I think you can hear that. You’re celebrating 50 years as a band, but I’m struck by how youthful this record sounds. I won’t name names, but there are bands who have been going 50 years who don’t sound like they’re having nearly this much fun. What’s the energy like for you guys when you get together in a room and play?

HALFORD: So pleased to hear you say that. That makes my knees feel better when I get out of bed in the morning. I tell you, if ever there’s an expression of believe in yourself, believing in your metal, constantly reinforcing your passion and your dedication and your obligation to the best possible creative work, it’s all in this record. It absolutely is. It’s true, the vitality in the music on every level, whether it’s the opening track [“Panic Attack”], or whether it’s “Serpent And The King,” [or] the last track, “Giants In The Sky.” You feel like, who are these guys? The way we’re expressing ourselves at this point, as you point out, is quite remarkable. It really is. There’s no other way to describe it. But we don’t question it. We’re absolutely blessed and we’re grateful, and it’s another example to throw out in the metal world of what a band should try to be about, in every aspect.

I also wanted to ask about your relationship with Richie and Glenn. This is the third record with Richie, so he’s pretty fully integrated into the band at this point. I know it’s been tougher for Glenn to play guitar as time goes by, so Richie’s been taking on a bigger share. What’s it been like to watch the two of them develop that chemistry, and navigate that together?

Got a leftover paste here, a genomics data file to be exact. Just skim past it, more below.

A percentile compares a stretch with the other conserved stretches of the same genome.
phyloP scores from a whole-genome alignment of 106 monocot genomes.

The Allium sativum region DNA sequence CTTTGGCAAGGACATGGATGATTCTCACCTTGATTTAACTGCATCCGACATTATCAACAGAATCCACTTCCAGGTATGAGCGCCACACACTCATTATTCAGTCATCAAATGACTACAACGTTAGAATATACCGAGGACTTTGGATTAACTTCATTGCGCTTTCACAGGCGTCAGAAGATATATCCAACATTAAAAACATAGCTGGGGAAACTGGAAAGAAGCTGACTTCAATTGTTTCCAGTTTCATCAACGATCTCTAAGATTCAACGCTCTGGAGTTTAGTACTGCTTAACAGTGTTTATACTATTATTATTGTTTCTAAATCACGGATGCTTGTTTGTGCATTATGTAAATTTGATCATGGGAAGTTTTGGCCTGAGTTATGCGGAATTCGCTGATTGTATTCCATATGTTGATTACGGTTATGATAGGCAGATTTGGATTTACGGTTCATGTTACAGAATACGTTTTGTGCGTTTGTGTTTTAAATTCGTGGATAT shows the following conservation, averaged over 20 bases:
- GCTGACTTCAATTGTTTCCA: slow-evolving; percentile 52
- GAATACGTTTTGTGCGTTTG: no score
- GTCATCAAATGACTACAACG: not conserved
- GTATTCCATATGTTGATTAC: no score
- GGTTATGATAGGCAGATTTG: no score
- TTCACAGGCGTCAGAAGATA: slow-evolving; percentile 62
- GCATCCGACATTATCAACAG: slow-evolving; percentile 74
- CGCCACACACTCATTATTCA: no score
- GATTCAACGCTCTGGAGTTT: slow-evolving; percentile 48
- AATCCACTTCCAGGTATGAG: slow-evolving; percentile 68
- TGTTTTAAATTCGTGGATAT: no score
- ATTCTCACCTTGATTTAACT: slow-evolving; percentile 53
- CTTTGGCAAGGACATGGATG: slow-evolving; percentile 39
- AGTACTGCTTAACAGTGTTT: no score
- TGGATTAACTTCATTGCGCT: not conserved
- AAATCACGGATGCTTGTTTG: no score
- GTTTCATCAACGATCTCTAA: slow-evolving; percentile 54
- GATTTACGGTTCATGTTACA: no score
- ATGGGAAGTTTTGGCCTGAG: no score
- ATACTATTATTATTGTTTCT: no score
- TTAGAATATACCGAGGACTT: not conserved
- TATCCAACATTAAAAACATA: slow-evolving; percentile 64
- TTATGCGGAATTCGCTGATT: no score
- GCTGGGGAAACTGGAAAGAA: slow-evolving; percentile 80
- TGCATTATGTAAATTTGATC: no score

HALFORD: Really beautiful. [laughs] I was seeing Yoda and Luke. That’s a comical way of trying to express how I feel when I think about it, but it’s true. Richie started to call Glenn the General — because [producer] Tom Allom’s the Colonel. Richie started to call him the General, and I never questioned him, but I think that’s just a beautiful homage to Glenn’s imprint that he’s left in heavy metal, from the very first moments of [Judas Priest’s debut album] Rocka Rolla, 50 years ago, to the work that he’s placed on various parts of Invincible Shield.

So, to see Richie be nurtured by Glenn, and equally, to see Glenn go, “How do you do that? I’ve never seen a guitar player do that.” Because of where Richie’s chops come from – he started playing guitar at the age of 13 in pubs in London – Richie had tenure before he even joined Priest. So, to see their relationship develop on a musical sense, as well as a personal sense, has been very profound and very moving. To the point now where there are parts of the album where Richie’s articulating what Glenn would say, because the way that Parkinson’s has brutally robbed Glenn’s articulation. The great thing is that Glenn’s all over this record. He’s there from day one, in the writing sense. We wrote all these songs together, the three of us. This two-guitar-and-singer thing seems to have worked really well for us, and still does. We start from that, and then we go through all the other obstacle courses of making a record happen, and Glenn’s there every step of the way.